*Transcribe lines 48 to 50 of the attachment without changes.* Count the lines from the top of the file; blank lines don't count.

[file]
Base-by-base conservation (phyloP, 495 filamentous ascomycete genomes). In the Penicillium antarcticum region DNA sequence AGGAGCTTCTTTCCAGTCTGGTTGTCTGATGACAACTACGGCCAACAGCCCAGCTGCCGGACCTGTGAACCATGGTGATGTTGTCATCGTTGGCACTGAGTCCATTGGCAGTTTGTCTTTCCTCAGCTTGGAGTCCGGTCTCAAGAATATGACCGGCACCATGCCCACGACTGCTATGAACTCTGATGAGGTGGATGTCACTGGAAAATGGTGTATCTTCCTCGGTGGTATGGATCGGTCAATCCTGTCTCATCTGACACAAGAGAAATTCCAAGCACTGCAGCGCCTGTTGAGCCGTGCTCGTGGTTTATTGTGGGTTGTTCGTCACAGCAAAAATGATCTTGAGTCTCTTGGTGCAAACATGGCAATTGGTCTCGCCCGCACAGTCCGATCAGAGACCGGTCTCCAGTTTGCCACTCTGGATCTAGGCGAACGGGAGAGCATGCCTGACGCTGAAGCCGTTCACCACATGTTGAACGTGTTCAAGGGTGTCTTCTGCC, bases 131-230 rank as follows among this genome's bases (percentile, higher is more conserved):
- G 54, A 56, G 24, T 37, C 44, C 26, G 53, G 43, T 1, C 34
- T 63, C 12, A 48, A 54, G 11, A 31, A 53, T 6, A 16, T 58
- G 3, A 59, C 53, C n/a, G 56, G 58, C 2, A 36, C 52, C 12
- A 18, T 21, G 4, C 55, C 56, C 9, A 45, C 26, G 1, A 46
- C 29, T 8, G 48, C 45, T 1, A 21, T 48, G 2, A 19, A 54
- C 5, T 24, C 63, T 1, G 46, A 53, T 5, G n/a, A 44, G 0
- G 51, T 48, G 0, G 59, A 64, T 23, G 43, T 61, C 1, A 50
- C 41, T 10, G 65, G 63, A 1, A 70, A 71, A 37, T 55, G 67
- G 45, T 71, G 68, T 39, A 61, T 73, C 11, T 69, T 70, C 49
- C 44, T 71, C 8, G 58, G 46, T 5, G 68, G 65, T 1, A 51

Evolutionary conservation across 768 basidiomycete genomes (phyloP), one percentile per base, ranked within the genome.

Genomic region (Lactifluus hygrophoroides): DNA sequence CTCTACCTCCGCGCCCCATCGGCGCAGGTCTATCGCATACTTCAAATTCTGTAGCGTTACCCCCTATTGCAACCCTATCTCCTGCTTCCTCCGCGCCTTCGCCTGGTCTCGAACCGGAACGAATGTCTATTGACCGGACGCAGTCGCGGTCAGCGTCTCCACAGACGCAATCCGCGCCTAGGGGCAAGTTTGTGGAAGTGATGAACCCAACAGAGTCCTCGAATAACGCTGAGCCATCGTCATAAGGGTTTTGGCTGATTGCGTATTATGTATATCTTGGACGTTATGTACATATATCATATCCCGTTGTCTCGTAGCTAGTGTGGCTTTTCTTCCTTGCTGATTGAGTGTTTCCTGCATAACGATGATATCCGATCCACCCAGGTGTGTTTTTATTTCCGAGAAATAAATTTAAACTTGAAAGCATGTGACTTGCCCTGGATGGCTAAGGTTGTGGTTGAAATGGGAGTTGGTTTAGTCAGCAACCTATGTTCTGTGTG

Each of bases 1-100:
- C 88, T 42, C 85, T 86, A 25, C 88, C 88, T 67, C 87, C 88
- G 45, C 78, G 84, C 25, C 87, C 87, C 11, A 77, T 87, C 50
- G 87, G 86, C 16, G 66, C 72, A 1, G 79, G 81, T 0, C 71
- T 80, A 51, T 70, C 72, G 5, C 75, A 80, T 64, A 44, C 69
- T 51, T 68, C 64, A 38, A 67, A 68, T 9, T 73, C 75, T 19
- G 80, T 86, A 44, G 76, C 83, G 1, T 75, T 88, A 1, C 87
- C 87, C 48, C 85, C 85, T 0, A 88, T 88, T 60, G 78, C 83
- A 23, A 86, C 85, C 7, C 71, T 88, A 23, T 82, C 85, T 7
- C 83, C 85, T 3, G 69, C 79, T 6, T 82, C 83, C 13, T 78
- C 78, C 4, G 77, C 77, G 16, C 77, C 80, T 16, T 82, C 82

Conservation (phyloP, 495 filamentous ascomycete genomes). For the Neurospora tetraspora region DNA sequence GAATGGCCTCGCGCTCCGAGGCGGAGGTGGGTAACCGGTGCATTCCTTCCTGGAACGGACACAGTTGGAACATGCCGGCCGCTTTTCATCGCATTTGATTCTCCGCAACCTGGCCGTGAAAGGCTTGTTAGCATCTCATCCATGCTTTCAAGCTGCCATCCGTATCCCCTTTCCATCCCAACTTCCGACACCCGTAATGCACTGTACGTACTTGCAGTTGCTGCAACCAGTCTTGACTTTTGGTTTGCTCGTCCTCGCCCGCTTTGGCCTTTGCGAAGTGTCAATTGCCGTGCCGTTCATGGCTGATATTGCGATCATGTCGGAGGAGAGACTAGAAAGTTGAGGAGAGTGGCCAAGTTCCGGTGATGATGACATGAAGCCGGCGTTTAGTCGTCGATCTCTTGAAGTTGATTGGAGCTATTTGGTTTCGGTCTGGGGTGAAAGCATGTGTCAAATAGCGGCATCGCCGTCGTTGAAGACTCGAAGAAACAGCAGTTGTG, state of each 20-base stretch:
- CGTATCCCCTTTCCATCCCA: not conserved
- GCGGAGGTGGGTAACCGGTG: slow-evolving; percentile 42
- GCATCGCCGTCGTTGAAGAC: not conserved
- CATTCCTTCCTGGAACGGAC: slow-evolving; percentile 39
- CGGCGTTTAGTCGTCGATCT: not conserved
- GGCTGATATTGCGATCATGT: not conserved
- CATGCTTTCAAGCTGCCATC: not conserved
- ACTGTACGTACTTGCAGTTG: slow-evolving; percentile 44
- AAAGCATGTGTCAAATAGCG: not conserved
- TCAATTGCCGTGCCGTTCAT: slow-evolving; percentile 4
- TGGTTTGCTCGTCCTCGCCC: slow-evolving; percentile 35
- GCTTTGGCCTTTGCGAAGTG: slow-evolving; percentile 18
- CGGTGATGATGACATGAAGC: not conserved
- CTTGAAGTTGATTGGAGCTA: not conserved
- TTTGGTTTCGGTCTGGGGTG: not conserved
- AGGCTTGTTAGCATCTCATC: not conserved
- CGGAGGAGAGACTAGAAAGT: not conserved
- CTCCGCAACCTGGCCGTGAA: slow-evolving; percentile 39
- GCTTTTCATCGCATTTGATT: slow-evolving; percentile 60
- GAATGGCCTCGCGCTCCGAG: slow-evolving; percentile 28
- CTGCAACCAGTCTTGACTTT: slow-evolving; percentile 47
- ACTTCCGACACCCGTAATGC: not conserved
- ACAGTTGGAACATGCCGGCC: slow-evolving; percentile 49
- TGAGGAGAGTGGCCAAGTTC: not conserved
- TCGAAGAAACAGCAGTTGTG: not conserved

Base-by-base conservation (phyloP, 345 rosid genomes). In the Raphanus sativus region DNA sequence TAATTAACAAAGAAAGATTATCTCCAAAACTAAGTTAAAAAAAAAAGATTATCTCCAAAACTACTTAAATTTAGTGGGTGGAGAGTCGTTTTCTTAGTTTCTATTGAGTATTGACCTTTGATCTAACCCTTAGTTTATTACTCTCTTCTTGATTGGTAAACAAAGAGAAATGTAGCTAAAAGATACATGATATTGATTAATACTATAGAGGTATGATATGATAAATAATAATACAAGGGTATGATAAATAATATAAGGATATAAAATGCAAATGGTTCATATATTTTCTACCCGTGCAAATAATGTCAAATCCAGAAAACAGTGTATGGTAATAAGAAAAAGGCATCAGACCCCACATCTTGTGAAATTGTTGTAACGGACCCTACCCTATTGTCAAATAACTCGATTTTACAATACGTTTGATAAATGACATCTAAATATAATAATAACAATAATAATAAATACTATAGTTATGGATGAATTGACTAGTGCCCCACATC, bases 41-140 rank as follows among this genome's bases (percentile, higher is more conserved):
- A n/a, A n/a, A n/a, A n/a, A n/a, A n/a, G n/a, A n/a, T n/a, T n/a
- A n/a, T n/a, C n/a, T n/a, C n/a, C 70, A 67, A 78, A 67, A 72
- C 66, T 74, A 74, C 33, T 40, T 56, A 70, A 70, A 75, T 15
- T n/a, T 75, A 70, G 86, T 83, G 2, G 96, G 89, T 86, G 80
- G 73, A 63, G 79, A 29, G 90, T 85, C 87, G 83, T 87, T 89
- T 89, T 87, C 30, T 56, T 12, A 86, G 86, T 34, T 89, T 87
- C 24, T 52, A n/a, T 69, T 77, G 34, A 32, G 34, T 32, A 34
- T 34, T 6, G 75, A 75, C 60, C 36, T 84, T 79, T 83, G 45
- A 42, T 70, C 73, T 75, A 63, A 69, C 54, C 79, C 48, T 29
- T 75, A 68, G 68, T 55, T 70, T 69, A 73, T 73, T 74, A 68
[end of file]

- ACAGTTGGAACATGCCGGCC: slow-evolving; percentile 49
- TGAGGAGAGTGGCCAAGTTC: not conserved
- TCGAAGAAACAGCAGTTGTG: not conserved